CNET también está disponible en español.

Ir a español

Don't show this again

Tech Industry

HP's 'adaptive enterprise' still murky for some

At an event to celebrate the first anniversary of Hewlett-Packard's computing initiative, customers struggle to understand how it will affect specific product lines.

    MUNICH, Germany--HP's introduction of the Darwin Reference Architecture at a customer event here this week did little to help customers grapple with the elusive concept of the "adaptive enterprise."

    As HP celebrated the first birthday of its vision of the adaptive enterprise concept, the company and its customers still seemed a little unsure of just what it is.


    Get Up to Speed on...
    Utility computing
    Get the latest headlines and
    company-specific news in our
    expanded GUTS section.


    HP executives at the ENSA@Work event, which attracted 5,400 attendees, devoted a great deal of keynote time to further explanations of the concept. The general idea is one of helping customers respond more quickly to changes in their operations by linking business processes more tightly with IT products.

    Nora Denzel, HP's senior vice president of adaptive enterprise and software, discussed the concept of the Darwin Reference Architecture, an element of the adaptive enterprise strategy, during a keynote speech Wednesday morning. Some who heard the term took it to mean the forthcoming extinction of the PA-RISC, Alpha and MIPS chips from the company's servers.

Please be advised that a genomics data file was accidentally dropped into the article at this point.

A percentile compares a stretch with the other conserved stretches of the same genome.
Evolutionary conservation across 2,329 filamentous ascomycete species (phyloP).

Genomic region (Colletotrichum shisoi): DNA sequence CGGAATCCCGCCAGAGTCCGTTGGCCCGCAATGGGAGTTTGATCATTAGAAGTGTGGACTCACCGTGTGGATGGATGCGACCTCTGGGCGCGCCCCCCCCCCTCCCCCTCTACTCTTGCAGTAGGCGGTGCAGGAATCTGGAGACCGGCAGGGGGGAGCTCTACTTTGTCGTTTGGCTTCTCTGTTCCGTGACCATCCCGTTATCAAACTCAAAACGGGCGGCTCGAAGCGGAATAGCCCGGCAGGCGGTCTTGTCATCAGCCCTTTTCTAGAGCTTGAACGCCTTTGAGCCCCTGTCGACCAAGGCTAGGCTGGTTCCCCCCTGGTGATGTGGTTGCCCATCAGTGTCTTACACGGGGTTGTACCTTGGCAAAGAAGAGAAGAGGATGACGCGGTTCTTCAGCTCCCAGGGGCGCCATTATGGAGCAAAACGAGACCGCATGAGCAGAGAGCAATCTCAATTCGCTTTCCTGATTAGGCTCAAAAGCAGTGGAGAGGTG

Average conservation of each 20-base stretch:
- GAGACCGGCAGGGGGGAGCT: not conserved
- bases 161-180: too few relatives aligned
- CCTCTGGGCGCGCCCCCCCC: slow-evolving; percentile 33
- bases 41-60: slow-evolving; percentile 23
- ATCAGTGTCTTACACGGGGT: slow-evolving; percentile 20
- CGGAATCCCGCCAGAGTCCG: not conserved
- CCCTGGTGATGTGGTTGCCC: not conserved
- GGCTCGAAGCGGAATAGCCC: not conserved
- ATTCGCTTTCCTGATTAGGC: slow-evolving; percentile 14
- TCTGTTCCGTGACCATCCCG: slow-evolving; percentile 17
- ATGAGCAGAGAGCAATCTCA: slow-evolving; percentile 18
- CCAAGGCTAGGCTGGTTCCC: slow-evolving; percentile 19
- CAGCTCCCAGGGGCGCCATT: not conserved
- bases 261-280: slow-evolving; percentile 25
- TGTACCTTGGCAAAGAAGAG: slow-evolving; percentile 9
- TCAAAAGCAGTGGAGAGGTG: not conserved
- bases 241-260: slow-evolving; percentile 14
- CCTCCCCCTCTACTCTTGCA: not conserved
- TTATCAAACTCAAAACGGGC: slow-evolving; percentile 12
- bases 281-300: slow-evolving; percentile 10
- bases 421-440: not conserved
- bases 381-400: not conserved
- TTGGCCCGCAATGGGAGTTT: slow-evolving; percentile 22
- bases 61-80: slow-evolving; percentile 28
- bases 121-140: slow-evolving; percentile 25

"Where is the adaptive enterprise?" asked Reg Palmer, OpenVMS systems manager and Tru64 administrator at Centrica, the company that owns British Gas, the AA and Onetel. Pointing to the stands which several conference-goers noted had the feeling of a school science project, he said, "Show it to me."

    If the adaptive enterprise eluded Palmer, the sense of what a lot of HP is doing with its platform strategy was not lost on him. "It did come as a nasty shock," said Palmer, referring to the first time he heard that the Alpha chip would be discontinued, "but if there will be no performance advantage in the future to justify the cost, then it makes sense, and we are now able to see a way ahead."

    In the future, Palmer said, he will be able to run Windows, Linux and OpenVMS on HP's Superdome servers. "So it turns out the processors will be Itaniums," he said with a shrug. "I really don't care (so long as the operating systems run). It will help, as more Tru64 features find their way into HP-UX (HP's flavor of Unix)."

    By the end of the year, said HP's Paul Miller, vice president of marketing for industry standard servers, customers will be able to run OpenVMS on Itanium. Although the company does not publicize the fact, customers can already buy Itanium systems with a prerelease version of OpenVMS 8.1.

    Customers like Palmer may be able to see a way ahead, but on Wednesday morning it was by all accounts still a little fuzzy. "We run a lot of critical systems on VMS and Tru64, and we'll keep those for several years yet," Palmer noted. "After that, I don't know. But if all this adaptive enterprise stuff means taking what you want, then maybe it's going to be a good thing."

    Matt Loney reports for London-based ZDNet UK.